Haiti's dry season lowers cholera rates

As Haiti settles into its dry season, humanitarian groups are noticing a steady decline in the number of cholera cases.
According to Wendy Lai, a medical coordinator for Doctors Without Borders Holland, the number of cholera cases has dropped to an average of 10 to 20 cases a day in two separate treatment centers in Port-au-Prince. This drop compares with an average of 30 to 40 cases a day just a month earlier, the Associated Press reports.
The current figures are similar to an earlier low of nine to 15 cases seen at treatment centers in July.
"We're pretty close to the low as we've ever been," Lai said, according to the AP.
The infection rate of cholera has fluctuated with Haiti's rainy and dry seasons, with the spikes typically attributable to the floods and showers that cause the waterborne disease to spread more freely in unsanitary conditions.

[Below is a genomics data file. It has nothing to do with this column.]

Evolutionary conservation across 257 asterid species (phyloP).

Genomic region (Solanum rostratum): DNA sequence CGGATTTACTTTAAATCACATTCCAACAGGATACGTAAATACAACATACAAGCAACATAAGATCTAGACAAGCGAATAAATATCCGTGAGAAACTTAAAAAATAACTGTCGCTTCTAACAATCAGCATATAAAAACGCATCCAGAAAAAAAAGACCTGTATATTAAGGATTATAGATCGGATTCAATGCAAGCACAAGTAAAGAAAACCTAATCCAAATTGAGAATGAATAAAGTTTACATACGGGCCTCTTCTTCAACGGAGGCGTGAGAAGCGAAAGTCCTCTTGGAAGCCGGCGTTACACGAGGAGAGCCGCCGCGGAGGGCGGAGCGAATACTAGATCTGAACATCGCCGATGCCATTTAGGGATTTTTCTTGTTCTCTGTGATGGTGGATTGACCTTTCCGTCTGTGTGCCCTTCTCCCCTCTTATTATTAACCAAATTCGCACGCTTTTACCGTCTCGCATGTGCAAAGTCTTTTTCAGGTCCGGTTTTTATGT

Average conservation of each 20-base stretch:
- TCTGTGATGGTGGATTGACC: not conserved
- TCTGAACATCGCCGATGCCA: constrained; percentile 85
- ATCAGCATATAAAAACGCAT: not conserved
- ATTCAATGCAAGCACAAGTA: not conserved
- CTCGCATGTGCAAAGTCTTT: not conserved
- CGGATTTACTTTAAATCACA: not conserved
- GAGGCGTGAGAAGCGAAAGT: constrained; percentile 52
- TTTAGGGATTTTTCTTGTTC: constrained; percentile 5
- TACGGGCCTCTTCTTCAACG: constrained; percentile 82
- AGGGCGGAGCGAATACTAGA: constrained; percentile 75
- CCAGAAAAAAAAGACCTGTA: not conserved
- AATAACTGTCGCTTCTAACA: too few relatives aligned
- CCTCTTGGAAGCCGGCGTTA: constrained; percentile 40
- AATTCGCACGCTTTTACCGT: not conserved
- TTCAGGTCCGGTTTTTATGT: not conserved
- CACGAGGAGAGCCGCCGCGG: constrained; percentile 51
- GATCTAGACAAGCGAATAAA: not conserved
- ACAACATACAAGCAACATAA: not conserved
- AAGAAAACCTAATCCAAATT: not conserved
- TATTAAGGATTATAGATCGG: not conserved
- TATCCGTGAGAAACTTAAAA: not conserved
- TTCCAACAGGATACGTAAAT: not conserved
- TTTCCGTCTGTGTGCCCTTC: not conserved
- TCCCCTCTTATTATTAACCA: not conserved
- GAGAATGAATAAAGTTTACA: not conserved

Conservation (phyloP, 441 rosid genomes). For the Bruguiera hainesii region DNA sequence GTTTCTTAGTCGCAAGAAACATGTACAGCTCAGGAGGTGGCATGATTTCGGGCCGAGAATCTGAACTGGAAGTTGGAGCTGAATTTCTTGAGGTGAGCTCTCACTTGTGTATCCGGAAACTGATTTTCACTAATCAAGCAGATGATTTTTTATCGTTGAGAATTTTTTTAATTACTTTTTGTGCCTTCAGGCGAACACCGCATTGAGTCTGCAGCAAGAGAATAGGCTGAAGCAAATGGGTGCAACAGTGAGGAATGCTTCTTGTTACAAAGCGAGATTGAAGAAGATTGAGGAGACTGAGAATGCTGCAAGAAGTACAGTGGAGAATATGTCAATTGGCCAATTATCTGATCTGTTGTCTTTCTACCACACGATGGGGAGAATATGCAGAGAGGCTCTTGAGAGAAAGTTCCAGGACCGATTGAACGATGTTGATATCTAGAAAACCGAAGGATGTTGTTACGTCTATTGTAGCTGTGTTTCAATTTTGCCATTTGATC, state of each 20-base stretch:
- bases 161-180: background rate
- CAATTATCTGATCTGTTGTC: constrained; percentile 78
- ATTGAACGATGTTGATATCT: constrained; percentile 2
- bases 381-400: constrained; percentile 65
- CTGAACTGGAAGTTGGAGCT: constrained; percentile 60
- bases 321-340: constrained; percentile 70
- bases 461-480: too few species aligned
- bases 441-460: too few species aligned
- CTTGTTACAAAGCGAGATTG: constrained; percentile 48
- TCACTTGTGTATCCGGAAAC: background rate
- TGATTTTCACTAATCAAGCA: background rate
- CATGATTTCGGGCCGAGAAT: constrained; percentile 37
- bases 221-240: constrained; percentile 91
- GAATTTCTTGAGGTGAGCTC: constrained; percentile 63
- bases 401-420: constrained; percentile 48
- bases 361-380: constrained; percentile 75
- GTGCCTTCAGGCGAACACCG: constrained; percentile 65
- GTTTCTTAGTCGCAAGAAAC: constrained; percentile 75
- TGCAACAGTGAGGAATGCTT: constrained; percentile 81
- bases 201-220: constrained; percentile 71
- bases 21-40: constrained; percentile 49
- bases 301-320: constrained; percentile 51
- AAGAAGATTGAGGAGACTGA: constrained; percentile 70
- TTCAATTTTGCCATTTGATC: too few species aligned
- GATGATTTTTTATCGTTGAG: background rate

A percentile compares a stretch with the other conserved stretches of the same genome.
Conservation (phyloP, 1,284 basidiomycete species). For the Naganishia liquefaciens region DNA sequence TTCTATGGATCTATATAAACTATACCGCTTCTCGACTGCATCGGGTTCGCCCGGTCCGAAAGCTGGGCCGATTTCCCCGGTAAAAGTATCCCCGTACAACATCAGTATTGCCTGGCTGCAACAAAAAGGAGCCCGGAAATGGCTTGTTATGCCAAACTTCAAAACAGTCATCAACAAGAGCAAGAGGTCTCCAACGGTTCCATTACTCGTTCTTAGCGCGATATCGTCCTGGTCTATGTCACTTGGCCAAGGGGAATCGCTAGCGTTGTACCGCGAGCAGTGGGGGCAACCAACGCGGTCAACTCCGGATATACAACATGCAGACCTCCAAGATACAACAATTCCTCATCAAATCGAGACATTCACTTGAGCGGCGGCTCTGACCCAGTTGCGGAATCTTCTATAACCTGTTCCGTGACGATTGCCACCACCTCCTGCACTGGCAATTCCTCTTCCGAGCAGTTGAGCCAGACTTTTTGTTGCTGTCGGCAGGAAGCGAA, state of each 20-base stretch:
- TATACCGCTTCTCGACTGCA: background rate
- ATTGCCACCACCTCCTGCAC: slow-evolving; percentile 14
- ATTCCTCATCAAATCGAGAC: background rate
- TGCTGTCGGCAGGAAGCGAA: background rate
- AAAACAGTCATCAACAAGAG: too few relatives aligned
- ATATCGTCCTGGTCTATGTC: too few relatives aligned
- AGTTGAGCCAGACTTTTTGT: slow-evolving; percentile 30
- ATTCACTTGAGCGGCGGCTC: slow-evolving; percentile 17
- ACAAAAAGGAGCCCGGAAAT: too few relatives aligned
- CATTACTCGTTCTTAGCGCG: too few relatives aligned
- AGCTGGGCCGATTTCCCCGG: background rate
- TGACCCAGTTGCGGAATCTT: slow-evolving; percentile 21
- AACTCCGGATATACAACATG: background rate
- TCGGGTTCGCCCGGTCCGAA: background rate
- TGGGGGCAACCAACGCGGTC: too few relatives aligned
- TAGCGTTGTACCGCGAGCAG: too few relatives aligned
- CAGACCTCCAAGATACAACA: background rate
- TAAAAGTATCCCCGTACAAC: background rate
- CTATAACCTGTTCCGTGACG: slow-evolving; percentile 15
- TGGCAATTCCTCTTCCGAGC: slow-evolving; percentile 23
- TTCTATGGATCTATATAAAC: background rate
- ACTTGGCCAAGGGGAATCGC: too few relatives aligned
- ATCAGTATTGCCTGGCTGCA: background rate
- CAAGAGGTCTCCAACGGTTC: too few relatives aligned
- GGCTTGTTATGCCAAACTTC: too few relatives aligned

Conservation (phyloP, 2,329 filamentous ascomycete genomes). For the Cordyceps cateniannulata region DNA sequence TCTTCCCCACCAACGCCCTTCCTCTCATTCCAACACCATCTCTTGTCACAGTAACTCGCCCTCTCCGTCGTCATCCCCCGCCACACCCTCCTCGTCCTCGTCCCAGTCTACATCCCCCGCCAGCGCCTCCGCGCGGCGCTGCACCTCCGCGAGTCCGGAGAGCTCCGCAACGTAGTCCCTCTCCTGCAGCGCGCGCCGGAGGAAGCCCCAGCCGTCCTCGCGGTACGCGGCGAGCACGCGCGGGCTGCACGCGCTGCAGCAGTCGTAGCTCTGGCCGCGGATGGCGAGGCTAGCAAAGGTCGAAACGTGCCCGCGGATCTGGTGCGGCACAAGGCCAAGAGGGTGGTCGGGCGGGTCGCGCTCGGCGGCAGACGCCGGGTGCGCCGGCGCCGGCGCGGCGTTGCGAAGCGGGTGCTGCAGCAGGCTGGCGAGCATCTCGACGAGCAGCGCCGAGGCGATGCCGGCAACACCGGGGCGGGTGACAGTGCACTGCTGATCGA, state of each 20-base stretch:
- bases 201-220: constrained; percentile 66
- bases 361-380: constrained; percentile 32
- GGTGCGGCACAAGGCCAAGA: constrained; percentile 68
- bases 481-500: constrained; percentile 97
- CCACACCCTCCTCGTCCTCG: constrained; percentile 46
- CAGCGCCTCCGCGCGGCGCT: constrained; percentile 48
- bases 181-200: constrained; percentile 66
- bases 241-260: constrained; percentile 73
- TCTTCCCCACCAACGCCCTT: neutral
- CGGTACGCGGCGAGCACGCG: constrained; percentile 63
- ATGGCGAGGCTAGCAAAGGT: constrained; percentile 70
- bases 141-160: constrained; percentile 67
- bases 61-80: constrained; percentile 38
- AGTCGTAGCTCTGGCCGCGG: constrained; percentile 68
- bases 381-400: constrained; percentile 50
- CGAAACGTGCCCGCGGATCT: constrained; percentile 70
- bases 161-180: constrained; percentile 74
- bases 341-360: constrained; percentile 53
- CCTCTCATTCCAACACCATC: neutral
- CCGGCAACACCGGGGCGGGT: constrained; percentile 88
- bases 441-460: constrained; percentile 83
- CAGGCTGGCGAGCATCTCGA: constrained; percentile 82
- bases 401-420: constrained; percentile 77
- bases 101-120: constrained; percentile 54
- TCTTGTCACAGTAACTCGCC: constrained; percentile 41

The United Nations Office for the Coordination of Humanitarian Affairs released a report on Tuesday stating that health officials are logging an average of 300 cases nationwide per day, down from 500 cases per day a month ago. The agency also reports that fatalities have continued to drop or have stabilized in all of Haiti's 10 departments, with the exception of the Southeast.
Health officials say that the outbreak has killed close to 7,000 people and has sickened another 515,000.